Africa Travel Week
Julie Cheetham

Julie Cheetham – Managing Director, Weeva and Head of Sustainability at Nianova Advisors

Julie Cheetham

Julie is a seasoned and highly respected sustainability and business expert with over two decades of experience. She specialises in sustainable development and successful corporate transformation. Drawing on her extensive experience, Julie co-founded Weeva – a software-as-a-service platform designed to help the travel industry implement a comprehensive and measurable sustainability strategy. In addition, she has worked with several organisations on their sustainability goals. 

Why is sustainability so important for tourism businesses in Africa?  

To answer this question properly, we must better understand what sustainability means. In people’s perception, sustainability often only has something to do with environmental protection, waste management and carbon footprint, which leads them to see sustainability as something nice to have but not specifically related to business performance. However, it is much broader and linked to business resilience and success, as well as the physical health and well-being of the planet. To ensure financial stability for future generations, we must consider factors such as supply chains and human/non-human resources too. 

But it’s not just about optimising internal operations; it’s also about recognising and adapting to consumer pressures – they are demanding more from us, and so they should!  

What are the biggest challenges?  

When it comes to sustainability, many of us feel overwhelmed and intimidated by the vast amount of information out there. For too long, businesses have succumbed to the misconception that sustainability is only for eco-lodges and other specialised camps. This has created an atmosphere of stagnation and indecision.  

At Weeva, we understand this problem and how intimidating it can be for travel companies to try to incorporate sustainable practices into their operations – but also how important it is to our industry, people and the future of our planet. That’s why we have ensured Weeva is easy for everyone to use. 

Whether you are a sustainability veteran or just starting your journey, Weeva offers guidance at every stage of your sustainability journey. We help you identify areas in your business that need improvement, so you can set achievable goals and take manageable actions that ultimately lead to big changes. 

How did you come up with the concept of a sustainability platform?  

As the pandemic unfolded, my co-founder of Weeva, Lindsey Walter, and I realised how difficult it was for travel companies to deal with. It was clear that the only way for them to become more resilient was to incorporate sustainable practices into their operations. After talking to several people in the industry, we found that they were eager to go green but needed to know where or how to start due to all the complicated jargon and many options. 

We had an idea: that data could be used to break through all the distractions and promote positive change. We knew how wearable tech like Fitbit had revolutionised people’s health goals and wondered if we could develop software with a similar impact on sustainability. With that question in mind, 18 months later, Weeva was launched – a platform that stores all your relevant data, helps you understand the impact of your business, offers concrete actions for improvement and holds you accountable – but also guides you along the way.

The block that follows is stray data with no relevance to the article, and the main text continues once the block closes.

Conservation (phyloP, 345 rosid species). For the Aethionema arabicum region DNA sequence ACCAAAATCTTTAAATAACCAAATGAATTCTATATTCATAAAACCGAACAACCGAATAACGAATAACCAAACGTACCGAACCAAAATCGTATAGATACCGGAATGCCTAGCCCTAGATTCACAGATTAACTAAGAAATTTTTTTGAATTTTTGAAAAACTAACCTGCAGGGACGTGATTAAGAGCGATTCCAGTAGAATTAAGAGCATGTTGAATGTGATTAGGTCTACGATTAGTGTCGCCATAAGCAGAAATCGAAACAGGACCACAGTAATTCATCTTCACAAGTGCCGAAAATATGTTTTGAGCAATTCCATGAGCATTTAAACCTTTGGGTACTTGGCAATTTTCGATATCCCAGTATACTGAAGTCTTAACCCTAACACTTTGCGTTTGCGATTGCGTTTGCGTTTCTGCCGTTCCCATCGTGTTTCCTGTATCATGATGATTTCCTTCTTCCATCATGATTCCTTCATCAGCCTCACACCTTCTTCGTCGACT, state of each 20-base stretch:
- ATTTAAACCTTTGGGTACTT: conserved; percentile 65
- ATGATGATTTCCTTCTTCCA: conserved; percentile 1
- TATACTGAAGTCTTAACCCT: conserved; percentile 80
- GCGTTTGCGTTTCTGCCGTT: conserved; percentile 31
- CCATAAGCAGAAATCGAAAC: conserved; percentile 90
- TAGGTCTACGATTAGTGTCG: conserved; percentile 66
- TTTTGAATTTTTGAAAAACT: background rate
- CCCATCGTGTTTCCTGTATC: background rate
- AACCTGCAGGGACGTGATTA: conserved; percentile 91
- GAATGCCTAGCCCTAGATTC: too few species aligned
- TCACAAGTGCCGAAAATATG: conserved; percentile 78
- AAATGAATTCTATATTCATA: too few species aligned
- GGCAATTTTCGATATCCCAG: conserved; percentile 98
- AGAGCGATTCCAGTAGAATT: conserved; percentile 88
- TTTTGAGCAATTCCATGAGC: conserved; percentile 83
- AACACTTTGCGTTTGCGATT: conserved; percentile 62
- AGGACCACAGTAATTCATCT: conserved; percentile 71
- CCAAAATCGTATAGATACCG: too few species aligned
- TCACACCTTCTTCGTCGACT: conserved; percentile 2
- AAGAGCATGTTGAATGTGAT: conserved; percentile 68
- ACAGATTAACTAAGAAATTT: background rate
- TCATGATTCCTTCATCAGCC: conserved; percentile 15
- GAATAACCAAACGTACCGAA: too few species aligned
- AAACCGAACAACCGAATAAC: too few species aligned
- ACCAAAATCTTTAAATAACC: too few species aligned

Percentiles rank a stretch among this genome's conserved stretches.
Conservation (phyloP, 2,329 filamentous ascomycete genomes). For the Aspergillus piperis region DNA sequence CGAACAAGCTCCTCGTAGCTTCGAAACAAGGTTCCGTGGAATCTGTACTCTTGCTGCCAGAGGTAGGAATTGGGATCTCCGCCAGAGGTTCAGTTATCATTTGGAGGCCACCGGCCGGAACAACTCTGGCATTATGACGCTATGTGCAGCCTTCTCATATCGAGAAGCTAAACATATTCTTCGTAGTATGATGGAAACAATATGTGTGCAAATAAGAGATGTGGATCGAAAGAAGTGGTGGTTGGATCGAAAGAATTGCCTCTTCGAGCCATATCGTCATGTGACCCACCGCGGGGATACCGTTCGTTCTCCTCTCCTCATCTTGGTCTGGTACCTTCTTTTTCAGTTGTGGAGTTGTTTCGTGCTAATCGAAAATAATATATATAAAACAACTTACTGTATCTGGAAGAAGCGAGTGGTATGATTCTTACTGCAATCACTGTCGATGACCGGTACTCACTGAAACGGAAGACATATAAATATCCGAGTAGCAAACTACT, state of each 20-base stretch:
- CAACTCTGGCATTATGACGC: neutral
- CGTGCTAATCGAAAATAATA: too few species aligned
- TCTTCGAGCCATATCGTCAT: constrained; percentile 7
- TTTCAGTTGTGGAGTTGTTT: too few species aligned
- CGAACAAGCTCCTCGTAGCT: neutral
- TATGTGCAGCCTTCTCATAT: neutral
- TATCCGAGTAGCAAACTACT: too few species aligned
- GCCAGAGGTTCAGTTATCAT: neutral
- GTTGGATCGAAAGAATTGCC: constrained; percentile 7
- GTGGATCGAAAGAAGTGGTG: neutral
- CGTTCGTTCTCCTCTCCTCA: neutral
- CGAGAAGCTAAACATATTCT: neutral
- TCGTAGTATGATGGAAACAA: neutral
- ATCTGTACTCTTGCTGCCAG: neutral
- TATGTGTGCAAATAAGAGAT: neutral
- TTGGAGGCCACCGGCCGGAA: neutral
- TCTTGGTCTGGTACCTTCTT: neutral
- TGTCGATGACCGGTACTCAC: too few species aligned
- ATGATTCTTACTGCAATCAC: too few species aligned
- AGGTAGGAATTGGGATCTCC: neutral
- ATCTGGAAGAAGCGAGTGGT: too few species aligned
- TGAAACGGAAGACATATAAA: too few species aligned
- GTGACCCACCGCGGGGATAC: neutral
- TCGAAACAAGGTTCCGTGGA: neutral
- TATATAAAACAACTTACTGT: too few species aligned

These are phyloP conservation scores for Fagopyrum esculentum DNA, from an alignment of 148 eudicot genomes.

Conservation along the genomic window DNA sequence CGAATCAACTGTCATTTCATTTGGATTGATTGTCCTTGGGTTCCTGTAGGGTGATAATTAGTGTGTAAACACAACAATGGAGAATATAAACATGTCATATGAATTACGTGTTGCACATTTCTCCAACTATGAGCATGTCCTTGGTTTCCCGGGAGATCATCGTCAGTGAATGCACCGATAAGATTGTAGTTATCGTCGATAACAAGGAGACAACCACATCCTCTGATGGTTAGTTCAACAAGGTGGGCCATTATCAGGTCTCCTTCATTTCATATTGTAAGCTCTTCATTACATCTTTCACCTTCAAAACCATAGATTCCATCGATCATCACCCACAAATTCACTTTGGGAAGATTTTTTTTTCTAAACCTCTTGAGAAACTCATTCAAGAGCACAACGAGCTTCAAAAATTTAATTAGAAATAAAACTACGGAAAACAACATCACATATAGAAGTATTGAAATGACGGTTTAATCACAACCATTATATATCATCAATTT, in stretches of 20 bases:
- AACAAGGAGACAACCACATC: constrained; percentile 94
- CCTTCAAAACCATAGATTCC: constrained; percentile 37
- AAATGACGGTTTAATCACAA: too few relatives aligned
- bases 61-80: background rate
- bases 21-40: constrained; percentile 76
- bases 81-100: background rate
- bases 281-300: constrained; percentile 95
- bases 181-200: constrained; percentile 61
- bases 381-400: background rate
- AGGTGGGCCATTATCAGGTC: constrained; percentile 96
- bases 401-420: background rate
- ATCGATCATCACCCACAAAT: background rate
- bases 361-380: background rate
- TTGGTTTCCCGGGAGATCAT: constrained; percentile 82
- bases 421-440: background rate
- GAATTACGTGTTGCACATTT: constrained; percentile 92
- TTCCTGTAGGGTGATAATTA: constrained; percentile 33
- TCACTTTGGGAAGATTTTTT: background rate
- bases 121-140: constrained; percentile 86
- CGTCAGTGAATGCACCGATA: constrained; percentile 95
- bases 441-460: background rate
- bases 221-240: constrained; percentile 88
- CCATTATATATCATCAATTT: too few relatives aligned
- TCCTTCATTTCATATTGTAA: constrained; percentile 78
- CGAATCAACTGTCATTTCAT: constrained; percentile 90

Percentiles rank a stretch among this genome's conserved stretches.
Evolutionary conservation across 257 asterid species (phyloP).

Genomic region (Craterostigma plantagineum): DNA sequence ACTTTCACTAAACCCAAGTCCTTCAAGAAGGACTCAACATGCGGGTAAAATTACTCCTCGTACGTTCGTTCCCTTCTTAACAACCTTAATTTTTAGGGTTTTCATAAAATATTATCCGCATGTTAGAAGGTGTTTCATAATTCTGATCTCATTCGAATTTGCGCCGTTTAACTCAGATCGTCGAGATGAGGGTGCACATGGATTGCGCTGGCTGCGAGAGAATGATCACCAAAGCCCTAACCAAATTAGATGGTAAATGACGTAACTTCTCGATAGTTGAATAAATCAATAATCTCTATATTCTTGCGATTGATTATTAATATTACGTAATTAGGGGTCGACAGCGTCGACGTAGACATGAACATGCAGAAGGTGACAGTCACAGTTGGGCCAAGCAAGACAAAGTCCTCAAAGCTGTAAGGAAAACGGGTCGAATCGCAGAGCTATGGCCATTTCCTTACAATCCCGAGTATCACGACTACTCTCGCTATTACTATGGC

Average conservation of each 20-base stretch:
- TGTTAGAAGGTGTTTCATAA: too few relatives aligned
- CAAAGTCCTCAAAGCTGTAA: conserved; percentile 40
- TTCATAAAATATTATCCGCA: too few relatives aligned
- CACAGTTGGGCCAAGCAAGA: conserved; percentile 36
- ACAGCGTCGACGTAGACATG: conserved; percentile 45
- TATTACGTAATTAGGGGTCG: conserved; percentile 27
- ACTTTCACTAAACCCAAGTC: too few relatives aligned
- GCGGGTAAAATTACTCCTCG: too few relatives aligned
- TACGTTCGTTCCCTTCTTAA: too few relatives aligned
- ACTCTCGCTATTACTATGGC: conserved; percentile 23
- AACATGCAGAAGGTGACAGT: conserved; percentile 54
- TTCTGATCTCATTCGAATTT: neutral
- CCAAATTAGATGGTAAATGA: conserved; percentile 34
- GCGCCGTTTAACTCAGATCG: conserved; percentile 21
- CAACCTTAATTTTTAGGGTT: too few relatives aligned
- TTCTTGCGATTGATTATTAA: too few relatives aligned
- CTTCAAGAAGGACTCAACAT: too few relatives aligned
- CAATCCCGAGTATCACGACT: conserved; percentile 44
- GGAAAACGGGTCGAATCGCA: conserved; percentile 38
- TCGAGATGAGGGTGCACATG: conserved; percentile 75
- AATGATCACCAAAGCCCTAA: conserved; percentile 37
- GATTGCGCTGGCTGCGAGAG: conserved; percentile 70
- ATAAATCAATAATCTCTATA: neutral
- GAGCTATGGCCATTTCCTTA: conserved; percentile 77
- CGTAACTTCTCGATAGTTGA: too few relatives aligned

What are some of the key trends in sustainability?  

Disconnecting to reconnect

We hear from many lodges and hotels that guests want limited Wi-Fi access or Wi-Fi only in certain areas to find peace and quiet and authentically connect with their families and friends. 

Removing “barriers” in the safari experience

More and more African travellers opt for walking safaris, hiking, horseback riding and e-biking. Rather than just being observers, guests want to put their feet on the ground and participate in the experience in a physical way.  

Truly local and representative cuisine

Chefs are becoming more confident when it comes to local and seasonal produce. A desert-based safari lodge is fine with no longer serving seafood that would have to be flown in or training service teams to tell guests that only in-season fruit is served. This helps bring on board all sorts of exciting local suppliers and artisans. 

If you had a magic wand, what would you like to change in 2023? 

The travel and tourism sector accounted for 10% of global employment and 10.3% of global GDP before the pandemic. Imagine if just a fraction of these companies operates more sustainably. The impact would be enormous. If I could wave a magic wand, I would make sure we make progress towards the tourism industry being net-positive. 

Africa Travel Week

Africa Travel Week (ATW) focuses on inbound and outbound markets for general leisure tourism, luxury travel, LGBTQ+ travel and the MICE/business travel sector as well as travel technology. Shows include: ILTM Africa, WTM Africa, EQUAL Africa, ibtm AFRICA, Travel Forward, Sports & Events Tourism Exchange and African Tourism Investment Summit.